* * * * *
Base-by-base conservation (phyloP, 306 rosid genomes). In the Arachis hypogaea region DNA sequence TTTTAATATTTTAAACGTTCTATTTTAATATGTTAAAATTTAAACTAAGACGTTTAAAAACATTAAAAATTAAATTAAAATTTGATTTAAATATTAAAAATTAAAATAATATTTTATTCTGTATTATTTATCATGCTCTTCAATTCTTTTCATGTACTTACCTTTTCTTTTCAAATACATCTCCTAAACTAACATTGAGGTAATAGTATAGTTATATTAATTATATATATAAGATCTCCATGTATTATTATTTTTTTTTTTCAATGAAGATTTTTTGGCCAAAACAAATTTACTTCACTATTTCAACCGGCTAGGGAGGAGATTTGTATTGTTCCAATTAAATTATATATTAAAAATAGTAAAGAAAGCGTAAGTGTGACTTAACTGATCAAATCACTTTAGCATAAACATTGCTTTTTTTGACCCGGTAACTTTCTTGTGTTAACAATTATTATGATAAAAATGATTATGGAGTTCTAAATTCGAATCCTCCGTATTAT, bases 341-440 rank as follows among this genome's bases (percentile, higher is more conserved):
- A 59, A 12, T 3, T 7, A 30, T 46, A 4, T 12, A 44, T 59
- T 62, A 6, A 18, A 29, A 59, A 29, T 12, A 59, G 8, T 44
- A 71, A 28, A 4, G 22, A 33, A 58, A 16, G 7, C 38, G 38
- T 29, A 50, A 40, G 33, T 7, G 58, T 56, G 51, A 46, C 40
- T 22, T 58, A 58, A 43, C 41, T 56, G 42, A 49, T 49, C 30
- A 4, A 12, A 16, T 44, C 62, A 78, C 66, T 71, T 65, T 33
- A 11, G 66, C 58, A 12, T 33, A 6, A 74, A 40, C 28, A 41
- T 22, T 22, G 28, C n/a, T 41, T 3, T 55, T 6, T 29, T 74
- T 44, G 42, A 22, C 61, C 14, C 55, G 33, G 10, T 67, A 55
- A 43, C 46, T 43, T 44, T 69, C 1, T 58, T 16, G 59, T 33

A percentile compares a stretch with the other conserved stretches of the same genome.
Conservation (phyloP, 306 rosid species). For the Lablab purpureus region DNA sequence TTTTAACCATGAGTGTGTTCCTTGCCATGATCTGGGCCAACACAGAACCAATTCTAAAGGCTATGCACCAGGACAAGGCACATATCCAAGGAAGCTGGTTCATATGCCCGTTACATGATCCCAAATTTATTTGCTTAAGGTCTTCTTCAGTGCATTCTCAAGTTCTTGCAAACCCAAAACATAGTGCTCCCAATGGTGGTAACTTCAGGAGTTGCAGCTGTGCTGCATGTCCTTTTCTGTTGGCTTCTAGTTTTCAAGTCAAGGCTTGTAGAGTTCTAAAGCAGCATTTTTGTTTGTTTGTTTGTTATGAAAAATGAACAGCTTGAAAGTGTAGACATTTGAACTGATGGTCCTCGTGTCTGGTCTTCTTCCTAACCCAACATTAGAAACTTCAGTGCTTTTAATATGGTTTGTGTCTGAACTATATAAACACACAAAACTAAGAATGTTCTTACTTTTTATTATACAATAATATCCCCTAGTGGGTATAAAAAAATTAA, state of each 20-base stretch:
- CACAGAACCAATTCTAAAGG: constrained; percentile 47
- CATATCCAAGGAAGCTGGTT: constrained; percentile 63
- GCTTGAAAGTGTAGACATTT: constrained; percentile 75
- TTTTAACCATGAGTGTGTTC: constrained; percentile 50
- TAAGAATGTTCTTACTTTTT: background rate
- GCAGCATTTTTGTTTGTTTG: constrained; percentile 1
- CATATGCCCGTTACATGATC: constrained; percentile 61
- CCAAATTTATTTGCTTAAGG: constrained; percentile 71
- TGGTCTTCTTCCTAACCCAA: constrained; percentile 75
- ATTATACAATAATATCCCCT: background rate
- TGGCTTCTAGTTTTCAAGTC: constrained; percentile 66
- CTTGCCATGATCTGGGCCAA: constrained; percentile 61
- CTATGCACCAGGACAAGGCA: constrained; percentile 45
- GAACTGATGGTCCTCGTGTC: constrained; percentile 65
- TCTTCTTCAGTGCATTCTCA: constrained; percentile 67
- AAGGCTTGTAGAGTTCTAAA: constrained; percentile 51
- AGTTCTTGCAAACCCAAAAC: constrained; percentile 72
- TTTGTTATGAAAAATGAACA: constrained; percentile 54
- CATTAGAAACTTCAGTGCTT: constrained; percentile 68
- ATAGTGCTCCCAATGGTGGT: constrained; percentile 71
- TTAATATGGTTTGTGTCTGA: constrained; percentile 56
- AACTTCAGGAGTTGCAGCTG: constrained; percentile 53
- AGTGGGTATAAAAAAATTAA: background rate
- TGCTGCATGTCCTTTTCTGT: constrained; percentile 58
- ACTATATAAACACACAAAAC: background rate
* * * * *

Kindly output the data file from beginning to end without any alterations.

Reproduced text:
Base-by-base conservation (phyloP, 306 rosid genomes). In the Arachis hypogaea region DNA sequence TTTTAATATTTTAAACGTTCTATTTTAATATGTTAAAATTTAAACTAAGACGTTTAAAAACATTAAAAATTAAATTAAAATTTGATTTAAATATTAAAAATTAAAATAATATTTTATTCTGTATTATTTATCATGCTCTTCAATTCTTTTCATGTACTTACCTTTTCTTTTCAAATACATCTCCTAAACTAACATTGAGGTAATAGTATAGTTATATTAATTATATATATAAGATCTCCATGTATTATTATTTTTTTTTTTCAATGAAGATTTTTTGGCCAAAACAAATTTACTTCACTATTTCAACCGGCTAGGGAGGAGATTTGTATTGTTCCAATTAAATTATATATTAAAAATAGTAAAGAAAGCGTAAGTGTGACTTAACTGATCAAATCACTTTAGCATAAACATTGCTTTTTTTGACCCGGTAACTTTCTTGTGTTAACAATTATTATGATAAAAATGATTATGGAGTTCTAAATTCGAATCCTCCGTATTAT, bases 341-440 rank as follows among this genome's bases (percentile, higher is more conserved):
- A 59, A 12, T 3, T 7, A 30, T 46, A 4, T 12, A 44, T 59
- T 62, A 6, A 18, A 29, A 59, A 29, T 12, A 59, G 8, T 44
- A 71, A 28, A 4, G 22, A 33, A 58, A 16, G 7, C 38, G 38
- T 29, A 50, A 40, G 33, T 7, G 58, T 56, G 51, A 46, C 40
- T 22, T 58, A 58, A 43, C 41, T 56, G 42, A 49, T 49, C 30
- A 4, A 12, A 16, T 44, C 62, A 78, C 66, T 71, T 65, T 33
- A 11, G 66, C 58, A 12, T 33, A 6, A 74, A 40, C 28, A 41
- T 22, T 22, G 28, C n/a, T 41, T 3, T 55, T 6, T 29, T 74
- T 44, G 42, A 22, C 61, C 14, C 55, G 33, G 10, T 67, A 55
- A 43, C 46, T 43, T 44, T 69, C 1, T 58, T 16, G 59, T 33

A percentile compares a stretch with the other conserved stretches of the same genome.
Conservation (phyloP, 306 rosid species). For the Lablab purpureus region DNA sequence TTTTAACCATGAGTGTGTTCCTTGCCATGATCTGGGCCAACACAGAACCAATTCTAAAGGCTATGCACCAGGACAAGGCACATATCCAAGGAAGCTGGTTCATATGCCCGTTACATGATCCCAAATTTATTTGCTTAAGGTCTTCTTCAGTGCATTCTCAAGTTCTTGCAAACCCAAAACATAGTGCTCCCAATGGTGGTAACTTCAGGAGTTGCAGCTGTGCTGCATGTCCTTTTCTGTTGGCTTCTAGTTTTCAAGTCAAGGCTTGTAGAGTTCTAAAGCAGCATTTTTGTTTGTTTGTTTGTTATGAAAAATGAACAGCTTGAAAGTGTAGACATTTGAACTGATGGTCCTCGTGTCTGGTCTTCTTCCTAACCCAACATTAGAAACTTCAGTGCTTTTAATATGGTTTGTGTCTGAACTATATAAACACACAAAACTAAGAATGTTCTTACTTTTTATTATACAATAATATCCCCTAGTGGGTATAAAAAAATTAA, state of each 20-base stretch:
- CACAGAACCAATTCTAAAGG: constrained; percentile 47
- CATATCCAAGGAAGCTGGTT: constrained; percentile 63
- GCTTGAAAGTGTAGACATTT: constrained; percentile 75
- TTTTAACCATGAGTGTGTTC: constrained; percentile 50
- TAAGAATGTTCTTACTTTTT: background rate
- GCAGCATTTTTGTTTGTTTG: constrained; percentile 1
- CATATGCCCGTTACATGATC: constrained; percentile 61
- CCAAATTTATTTGCTTAAGG: constrained; percentile 71
- TGGTCTTCTTCCTAACCCAA: constrained; percentile 75
- ATTATACAATAATATCCCCT: background rate
- TGGCTTCTAGTTTTCAAGTC: constrained; percentile 66
- CTTGCCATGATCTGGGCCAA: constrained; percentile 61
- CTATGCACCAGGACAAGGCA: constrained; percentile 45
- GAACTGATGGTCCTCGTGTC: constrained; percentile 65
- TCTTCTTCAGTGCATTCTCA: constrained; percentile 67
- AAGGCTTGTAGAGTTCTAAA: constrained; percentile 51
- AGTTCTTGCAAACCCAAAAC: constrained; percentile 72
- TTTGTTATGAAAAATGAACA: constrained; percentile 54
- CATTAGAAACTTCAGTGCTT: constrained; percentile 68
- ATAGTGCTCCCAATGGTGGT: constrained; percentile 71
- TTAATATGGTTTGTGTCTGA: constrained; percentile 56
- AACTTCAGGAGTTGCAGCTG: constrained; percentile 53
- AGTGGGTATAAAAAAATTAA: background rate
- TGCTGCATGTCCTTTTCTGT: constrained; percentile 58
- ACTATATAAACACACAAAAC: background rate